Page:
- Associated Press - Tuesday, January 20, 2015

ALBANY, N.Y. (AP) - New York’s highest court, working short-handed without two judges, has been unable to reach a decision in two major cases argued this month, deciding Monday to hear them again once the vacancies are filled.

The seven-member Court of Appeals currently has five judges, a bare quorum, after one retired this year and another’s term expired in November. The court needs four judges in agreement to rule.

The two cases still undecided involve bank liability for terrorism and the return of autopsied body parts to families.

“Apparently, they need a majority of four to decide,” court spokesman Gary Spencer said Monday.

The five judges agreed Monday on one thing - ordering re-argument of those cases “during a future session.”

The court again will hear the New York City Medical Examiner’s appeal of a midlevel court ruling that the office has a legal obligation to return the brain and other body parts to next of kin for burial.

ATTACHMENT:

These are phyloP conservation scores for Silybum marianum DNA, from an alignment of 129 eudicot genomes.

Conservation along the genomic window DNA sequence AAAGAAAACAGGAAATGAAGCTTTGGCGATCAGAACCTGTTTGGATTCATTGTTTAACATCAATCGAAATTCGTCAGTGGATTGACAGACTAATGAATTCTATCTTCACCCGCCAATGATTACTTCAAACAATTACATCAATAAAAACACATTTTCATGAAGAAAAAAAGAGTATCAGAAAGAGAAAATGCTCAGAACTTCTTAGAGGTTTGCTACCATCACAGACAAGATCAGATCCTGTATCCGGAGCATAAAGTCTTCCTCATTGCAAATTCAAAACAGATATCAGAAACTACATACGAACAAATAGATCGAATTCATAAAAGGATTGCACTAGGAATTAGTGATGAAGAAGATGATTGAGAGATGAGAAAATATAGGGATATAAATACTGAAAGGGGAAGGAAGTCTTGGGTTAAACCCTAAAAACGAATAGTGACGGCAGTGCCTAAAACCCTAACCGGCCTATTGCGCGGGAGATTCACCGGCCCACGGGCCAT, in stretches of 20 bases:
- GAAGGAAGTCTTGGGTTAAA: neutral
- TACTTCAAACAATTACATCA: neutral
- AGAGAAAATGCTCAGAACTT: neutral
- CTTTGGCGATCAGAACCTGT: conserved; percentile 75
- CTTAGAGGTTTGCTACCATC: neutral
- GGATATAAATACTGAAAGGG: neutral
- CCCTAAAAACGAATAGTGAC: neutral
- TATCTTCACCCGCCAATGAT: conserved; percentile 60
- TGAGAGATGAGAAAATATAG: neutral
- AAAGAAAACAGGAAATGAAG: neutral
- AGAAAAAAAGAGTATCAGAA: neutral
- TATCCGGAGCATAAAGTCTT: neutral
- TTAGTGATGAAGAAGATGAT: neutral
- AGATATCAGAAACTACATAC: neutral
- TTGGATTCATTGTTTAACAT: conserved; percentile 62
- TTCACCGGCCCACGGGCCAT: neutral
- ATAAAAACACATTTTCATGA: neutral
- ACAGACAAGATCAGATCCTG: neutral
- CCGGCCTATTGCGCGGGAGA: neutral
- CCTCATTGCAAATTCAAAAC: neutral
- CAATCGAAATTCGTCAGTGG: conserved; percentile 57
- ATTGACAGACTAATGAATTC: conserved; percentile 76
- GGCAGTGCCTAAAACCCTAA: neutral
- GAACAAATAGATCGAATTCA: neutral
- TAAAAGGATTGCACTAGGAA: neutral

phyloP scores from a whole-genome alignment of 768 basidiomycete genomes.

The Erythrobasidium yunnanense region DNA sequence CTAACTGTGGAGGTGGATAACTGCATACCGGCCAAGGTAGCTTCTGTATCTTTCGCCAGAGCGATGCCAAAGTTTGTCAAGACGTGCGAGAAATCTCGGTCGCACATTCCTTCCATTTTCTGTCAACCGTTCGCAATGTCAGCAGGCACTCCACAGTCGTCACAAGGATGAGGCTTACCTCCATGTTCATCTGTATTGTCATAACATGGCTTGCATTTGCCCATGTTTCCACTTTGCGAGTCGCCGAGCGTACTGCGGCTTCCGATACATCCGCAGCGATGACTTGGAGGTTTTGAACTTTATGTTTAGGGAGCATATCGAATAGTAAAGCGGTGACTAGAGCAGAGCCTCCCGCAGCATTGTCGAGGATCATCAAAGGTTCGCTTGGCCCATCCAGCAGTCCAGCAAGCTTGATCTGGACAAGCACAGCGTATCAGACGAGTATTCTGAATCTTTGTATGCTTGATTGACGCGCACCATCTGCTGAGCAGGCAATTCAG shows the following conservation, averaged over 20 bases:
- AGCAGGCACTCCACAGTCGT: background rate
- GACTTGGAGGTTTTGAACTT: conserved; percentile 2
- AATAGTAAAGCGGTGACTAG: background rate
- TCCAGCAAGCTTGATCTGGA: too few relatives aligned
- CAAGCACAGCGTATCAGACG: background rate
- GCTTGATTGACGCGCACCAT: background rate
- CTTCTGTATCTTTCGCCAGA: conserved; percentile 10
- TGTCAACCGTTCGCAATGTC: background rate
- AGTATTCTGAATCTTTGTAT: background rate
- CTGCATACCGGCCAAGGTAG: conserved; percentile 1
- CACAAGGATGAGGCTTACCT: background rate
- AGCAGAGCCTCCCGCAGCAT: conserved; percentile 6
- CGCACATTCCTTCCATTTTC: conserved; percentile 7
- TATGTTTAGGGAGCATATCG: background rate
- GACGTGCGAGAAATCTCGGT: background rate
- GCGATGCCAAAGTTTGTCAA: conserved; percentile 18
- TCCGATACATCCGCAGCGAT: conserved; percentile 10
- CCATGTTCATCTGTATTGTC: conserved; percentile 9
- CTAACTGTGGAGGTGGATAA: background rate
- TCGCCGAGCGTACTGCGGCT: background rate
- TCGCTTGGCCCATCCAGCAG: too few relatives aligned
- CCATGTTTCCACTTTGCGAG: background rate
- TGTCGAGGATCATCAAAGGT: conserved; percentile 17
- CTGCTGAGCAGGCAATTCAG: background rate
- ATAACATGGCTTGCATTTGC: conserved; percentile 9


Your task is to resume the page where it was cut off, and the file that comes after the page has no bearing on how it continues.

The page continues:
It will also rehear the appeal by the Bank of China Limited that New York or China’s laws, not Israel’s stricter laws, should apply to claims by 50 Israeli citizens that the bank knowingly facilitated the transfer of money by terrorist groups to operatives in Israel, enabling bombings and rocket attacks.

Gov. Andrew Cuomo has nominated two replacement judges, who are awaiting Senate confirmation hearings.

The Senate Judiciary Committee is expected to schedule hearings soon for Justice Leslie Stein and Justice Eugene Fahey. Both sit on midlevel Appellate Division courts and were found well qualified by a state nomination commission.

Sen. John Bonacic, who chaired the Judiciary Committee last year, said Monday they are waiting for final committee assignments before scheduling. “The intent is to review the nominees together in a joint public hearing, which I expect to happen relatively quickly once the committee assignments are finalized,” he said.

The Court of Appeals reviews lower court decisions, interprets statutes and the state’s constitution, and often makes case law for New York.

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